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    1. Great, thanks. This version is very lively, much more so than the 1970s rewrite I got from the Yass Archive in a digest. It’s a wonderfully over the top story with some very strange aspects. I believe that McCarthy’s hut was at Jeir Creek at Yeumburra. I don’t think the creek was called Washpen, because many creeks had washpens, where the sheep would be washed before shearing in those days. There is McCarthy’s Road near the river off the end of Wallaroo Road, which may be related in some way, however. At the time I wrote this blog I was taking the “just across the river” in the Davis family memoir a little bit too literally – seems that included a couple of kms away.

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      1. Thanks for writing back, here is the finished song with some links to other sources about the story. From what I can read, especially in the Shumack bio, the incident was more likely to have been near the end of Ginninderry Creek, where the Palmerville Estate was (near Gorromon Ponds).


  1. Very funny, I’ve had similar experiences trying to net a cherry tree to the immense amusement of the neighbours. Later that year I had to cut free a wattle bird that had become tangled in the net, and since then we haven’t used nets, just let the birds eat the cherries.

    Re white bulls, this seems to be a thing, there’s a poem about it that includes the line

    “I’ve still to meet the bloke who rode
    The big white bull through Wagga”

    (the whole thing is here I’ve heard people sing it.


    1. Yes, nets are certainly double-edged, or multi-edged and very tangly. I do like getting fruit, though. Now I have my dwarf peaches and nectarines producing, they’re much easier to net and I get 40 to 50 pieces off each. Quite satisfying. I don’t know how they did it in the old days when it was a full days ride to town to buy fruit if you didn’t grow it. Probably spent a lot of their time running around screaming at the cockatoos like my mother used to do. Not that the cockies take any notice.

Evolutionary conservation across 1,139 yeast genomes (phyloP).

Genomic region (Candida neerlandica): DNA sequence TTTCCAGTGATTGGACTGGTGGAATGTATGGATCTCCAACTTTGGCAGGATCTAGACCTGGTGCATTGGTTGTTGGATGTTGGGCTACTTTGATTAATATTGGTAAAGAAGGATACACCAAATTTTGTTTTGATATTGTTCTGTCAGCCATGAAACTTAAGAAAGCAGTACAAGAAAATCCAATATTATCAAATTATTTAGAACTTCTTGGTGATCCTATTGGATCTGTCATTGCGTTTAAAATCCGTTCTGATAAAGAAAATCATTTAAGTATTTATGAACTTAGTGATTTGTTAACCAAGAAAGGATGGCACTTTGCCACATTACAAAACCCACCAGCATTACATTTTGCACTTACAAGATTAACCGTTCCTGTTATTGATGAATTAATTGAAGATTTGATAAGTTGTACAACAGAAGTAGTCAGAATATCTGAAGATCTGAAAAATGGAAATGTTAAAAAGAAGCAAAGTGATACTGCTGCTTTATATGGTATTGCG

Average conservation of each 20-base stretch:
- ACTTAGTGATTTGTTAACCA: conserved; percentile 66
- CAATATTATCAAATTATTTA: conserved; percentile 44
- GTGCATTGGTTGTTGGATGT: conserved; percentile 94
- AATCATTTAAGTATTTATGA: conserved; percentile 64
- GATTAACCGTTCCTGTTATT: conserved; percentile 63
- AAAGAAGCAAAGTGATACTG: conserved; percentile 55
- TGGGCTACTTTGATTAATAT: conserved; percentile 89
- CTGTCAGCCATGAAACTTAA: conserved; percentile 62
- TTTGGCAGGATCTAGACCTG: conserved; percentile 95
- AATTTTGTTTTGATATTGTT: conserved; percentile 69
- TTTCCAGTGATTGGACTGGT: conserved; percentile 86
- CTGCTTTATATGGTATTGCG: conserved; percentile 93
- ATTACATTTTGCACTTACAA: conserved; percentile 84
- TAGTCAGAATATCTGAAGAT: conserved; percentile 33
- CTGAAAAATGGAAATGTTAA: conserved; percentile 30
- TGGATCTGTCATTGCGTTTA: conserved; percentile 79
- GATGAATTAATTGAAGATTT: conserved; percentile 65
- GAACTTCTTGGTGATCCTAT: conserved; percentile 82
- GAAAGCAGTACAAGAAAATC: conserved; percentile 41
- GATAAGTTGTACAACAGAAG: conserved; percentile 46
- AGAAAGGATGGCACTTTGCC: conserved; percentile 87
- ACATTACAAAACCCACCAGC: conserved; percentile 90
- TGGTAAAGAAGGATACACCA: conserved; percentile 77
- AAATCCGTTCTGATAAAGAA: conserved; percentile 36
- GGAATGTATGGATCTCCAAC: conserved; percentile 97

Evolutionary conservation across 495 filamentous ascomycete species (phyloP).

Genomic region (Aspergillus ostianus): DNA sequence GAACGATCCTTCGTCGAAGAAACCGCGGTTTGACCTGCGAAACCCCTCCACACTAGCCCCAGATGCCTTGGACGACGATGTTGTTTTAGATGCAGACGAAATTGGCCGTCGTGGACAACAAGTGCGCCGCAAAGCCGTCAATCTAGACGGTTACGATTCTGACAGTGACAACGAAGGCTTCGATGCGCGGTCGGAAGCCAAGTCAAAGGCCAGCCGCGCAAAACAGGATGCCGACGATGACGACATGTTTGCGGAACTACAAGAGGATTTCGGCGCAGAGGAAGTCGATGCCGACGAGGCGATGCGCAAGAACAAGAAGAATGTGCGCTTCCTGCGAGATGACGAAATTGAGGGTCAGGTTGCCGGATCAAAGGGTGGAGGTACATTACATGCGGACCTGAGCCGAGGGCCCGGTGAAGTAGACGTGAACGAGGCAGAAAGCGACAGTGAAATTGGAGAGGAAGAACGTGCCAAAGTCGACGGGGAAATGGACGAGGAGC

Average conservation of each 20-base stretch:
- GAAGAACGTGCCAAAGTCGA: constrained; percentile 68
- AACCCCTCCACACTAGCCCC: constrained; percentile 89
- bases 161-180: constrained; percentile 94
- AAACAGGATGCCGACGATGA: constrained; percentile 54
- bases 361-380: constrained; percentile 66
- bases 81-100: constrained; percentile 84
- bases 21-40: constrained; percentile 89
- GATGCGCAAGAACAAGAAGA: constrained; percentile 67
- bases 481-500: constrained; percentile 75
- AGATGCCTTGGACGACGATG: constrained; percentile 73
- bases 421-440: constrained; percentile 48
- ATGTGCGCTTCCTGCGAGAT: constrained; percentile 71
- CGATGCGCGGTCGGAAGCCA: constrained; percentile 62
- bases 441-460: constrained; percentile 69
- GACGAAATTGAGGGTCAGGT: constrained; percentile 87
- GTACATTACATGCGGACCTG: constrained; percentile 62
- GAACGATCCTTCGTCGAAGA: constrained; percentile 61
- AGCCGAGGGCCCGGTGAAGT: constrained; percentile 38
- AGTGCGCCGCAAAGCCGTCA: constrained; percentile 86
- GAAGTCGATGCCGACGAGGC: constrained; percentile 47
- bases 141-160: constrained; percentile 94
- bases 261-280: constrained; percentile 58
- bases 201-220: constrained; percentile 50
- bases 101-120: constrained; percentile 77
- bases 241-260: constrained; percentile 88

I did find the original story about this white bull, but I like the idea of someone riding one through Wagga. I suppose they meant a type of Murray Grey, maybe.


      1. Dwarf fruit trees would certainly help! Perhaps it was an albino bull? My father was interested in Australian songs and poems from the early days of settlement and he used to belt this one out, but I never asked him about it. Too late now.


      2. That’s fascinating. It certainly seems like a ‘white bull’ was something significant and special. At any rate you could see them at night, although they wouldn’t have the problem of trying to dodge them on the roads at night the way we do now. I find black Angus cattle a real menace. I talked to the Yass Historical society and got the whole local “white bull of the washpen” story, although it doesn’t completely make sense to me. I’m just waiting for permission from the historian who put it together before I put in on my blog. At least I’ve found out what a washpen was – a spot in the creek where they drove in the sheep to wash them before they were shorn.


      1. I love your article about fossil trees. The pictures are quite eerie when you think about their age and history, and all the thought that went into planting them. My brother had a dawn redwood in his garden, probably from the 1940s also, and got the same reaction from neighbours and passers-by each autumn: “Your tree has died. How sad.” It’s such an act of faith to plant a tree that you may never see grow to its full glory. Our neighbours in Brisbane had a fantastic mango tree that was given to them as a wedding present when they moved into their house, brought down from Bowen by the husband’s Dad in an old tin and carefully planted. Mind you, the husband broke his neck (but survived) picking mangoes from that tree fifty years later.